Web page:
But,  there’s  another fear of God  that results in ALL fears melting away.   God puts this other,  more ‘wise’,  fear in front of us  whenever we come together  and we begin with the confession of sins  and in receiving God’s absolution.   This healthy fear comes by first recognizing that temptation to not trust Him.   God points this out to us with His Spirit-filled Word.  God presents Himself as entirely trustworthy,  completely good & holy,  utterly deserving 100% of our devotion and obedience.  He IS all that.  And then He shows us our hearts & lives;  and we realize that  -what God truly deserves-  we’re unable to give.

No matter how ‘good’ you & I try to be,  we’re always falling short.   We can’t make up for what we failed to do yesterday;  & now today we’re falling further in debt to Him  in neglecting the attention & obedience He deserves as God.

To realize THAT  is the beginning of true wisdom.   When we see our debt for what it is

it will cause fear.   We are rightly afraid,  because God’s own Law stands against us.  We know that if we can’t pay what we owe,  we deserve His ‘temporal & eternal punishment.’

Adam & Eve disobeyed once;  we can’t even count our sins of  thoughts/words/deeds for one day.   No matter what our troubles in life are,  they’re less than what we deserve = because we DO believe that God IS completely holy & right & reliable  to rule over His creation,  and to punish those who disobey & rebel against Him.

In Matt.18  Jesus told a parable with this in mind.   A servant owed his king millions of dollars;  & there was no way he could pay it.   The problem was not that the king was unfair,   or dishonest,  or couldn’t be trusted.   No,  the problem was that the king was honest and just,  and that the man was irresponsible & in debt toward the king.   And now the man would lose everything,  including his home & family;  & he deserved it.   He was terrified of the king  because the king was righteous,  and could be trusted to abide by the law.    And this man had squandered his life in the kingdom,  & now he would be held accountable.  True wisdom in our lives begins with seeing God as He IS:  trustworthy, right & holy  = true to His word.

That fear has no choice  but to stand & wait for the judgement of the king.  That fear has nowhere to go & hide;   it has nothing to bargain with;   it knows all excuses are useless because God IS trustworthy.    So, *where does the sinner turn?    The fear-filled sinner turns to another Word from the Lord.   Such as the word from psalm 130:7  “O Israel, hope in the Lord! 

For with the Lord there is steadfast love,  and with him is plentiful redemption.”   Even thru all his suffering,  Job declared,  “though he slay me,  I will hope in him’.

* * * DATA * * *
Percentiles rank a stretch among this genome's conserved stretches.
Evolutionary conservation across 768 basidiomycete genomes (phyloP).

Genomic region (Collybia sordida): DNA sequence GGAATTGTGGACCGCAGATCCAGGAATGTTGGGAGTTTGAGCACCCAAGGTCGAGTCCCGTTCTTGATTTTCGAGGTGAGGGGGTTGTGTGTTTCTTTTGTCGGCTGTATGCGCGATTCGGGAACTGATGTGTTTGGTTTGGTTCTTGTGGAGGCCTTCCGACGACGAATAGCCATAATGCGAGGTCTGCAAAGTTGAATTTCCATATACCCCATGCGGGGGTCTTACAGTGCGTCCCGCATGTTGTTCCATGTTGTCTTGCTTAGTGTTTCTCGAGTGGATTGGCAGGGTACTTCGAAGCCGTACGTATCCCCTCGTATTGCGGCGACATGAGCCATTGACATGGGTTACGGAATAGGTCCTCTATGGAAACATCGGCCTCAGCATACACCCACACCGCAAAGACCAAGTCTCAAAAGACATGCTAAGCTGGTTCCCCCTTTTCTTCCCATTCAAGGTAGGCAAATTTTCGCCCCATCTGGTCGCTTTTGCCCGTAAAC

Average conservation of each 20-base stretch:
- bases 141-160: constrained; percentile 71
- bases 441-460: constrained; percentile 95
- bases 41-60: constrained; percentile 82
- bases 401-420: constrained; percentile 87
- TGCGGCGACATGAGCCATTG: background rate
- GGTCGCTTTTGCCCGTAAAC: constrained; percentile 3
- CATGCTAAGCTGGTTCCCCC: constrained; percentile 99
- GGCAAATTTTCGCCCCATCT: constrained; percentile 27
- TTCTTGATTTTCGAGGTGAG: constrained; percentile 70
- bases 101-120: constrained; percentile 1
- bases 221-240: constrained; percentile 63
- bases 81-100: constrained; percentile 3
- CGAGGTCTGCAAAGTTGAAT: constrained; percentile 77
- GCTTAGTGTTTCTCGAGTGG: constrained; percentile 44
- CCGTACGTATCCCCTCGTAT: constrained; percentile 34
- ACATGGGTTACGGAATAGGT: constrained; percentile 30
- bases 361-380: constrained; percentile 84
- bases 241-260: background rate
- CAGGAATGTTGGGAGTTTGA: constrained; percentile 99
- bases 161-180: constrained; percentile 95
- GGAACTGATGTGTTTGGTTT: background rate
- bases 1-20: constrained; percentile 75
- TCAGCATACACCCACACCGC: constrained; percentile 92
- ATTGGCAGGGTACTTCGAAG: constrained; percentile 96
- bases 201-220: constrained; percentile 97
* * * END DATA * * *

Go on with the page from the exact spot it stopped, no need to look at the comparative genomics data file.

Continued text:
The law-abiding king,  who is worthy of fear,  is also the king who is rich in mercy,  and is able to melt our fear away.   The King of Heaven  is a good, just, and honest King.  He would never treat us dishonestly or unjustly or cruelly.  The one who is worthy of our fear  is also fully worthy of our complete trust.

It’s true that we have sinned against Him  by what we have done,  and by what we have left undone;   we have not loved Him with our whole heart,  & not loved others as much as we love ourselves.    Yet  as we confess our sins,  God,  who is faithful and just,  will forgive our sins  and cleanse us from all unrighteousness.   *How can this be?   Because God has assigned the law over to Jesus,  and has given mercy & hope  to you & me;  He shows mercy to all who believe  and are baptized in His name.  He has chosen you to bear His name  so that you will trust Him  more than you fear Him.

This is our King’s judgement:  by the life & blood & cross of Jesus,  our debt is cleared, and that leaves us with a clean slate;  the charges are dropped,  and the fear is put down.

He lets our life have certain troubles & sorrows,  so that we will not trust this life.   His mercy & hope remains ours;   and no trouble in all creation can tear that hope away from us.  The same God  who can be trusted to obey His own law,  can also be trusted  when He promises to have put our punishment fully on His Son Jesus.   The beginning of true wisdom is  ‘the fear of the Lord’; then  God’s mercy and hope in Christ  completes our life-wisdom.

So,  this is what the psalmist proclaims:  ‘Those who fear the Lord lack nothing.’

We may lack a lot of earthly things  in the years of our life;  but with the Lord’s mercy,  our real life truly lacks nothing.   ‘The young lions suffer want and hunger;  but those who seek the Lord  lack no good thing.’   We know this must be true  because God our King  has shown Himself   as trustworthy and good to  both  His Law  and to His Gospel promises to us  in Christ Jesus  our Lord.   Put your trust in the Lord.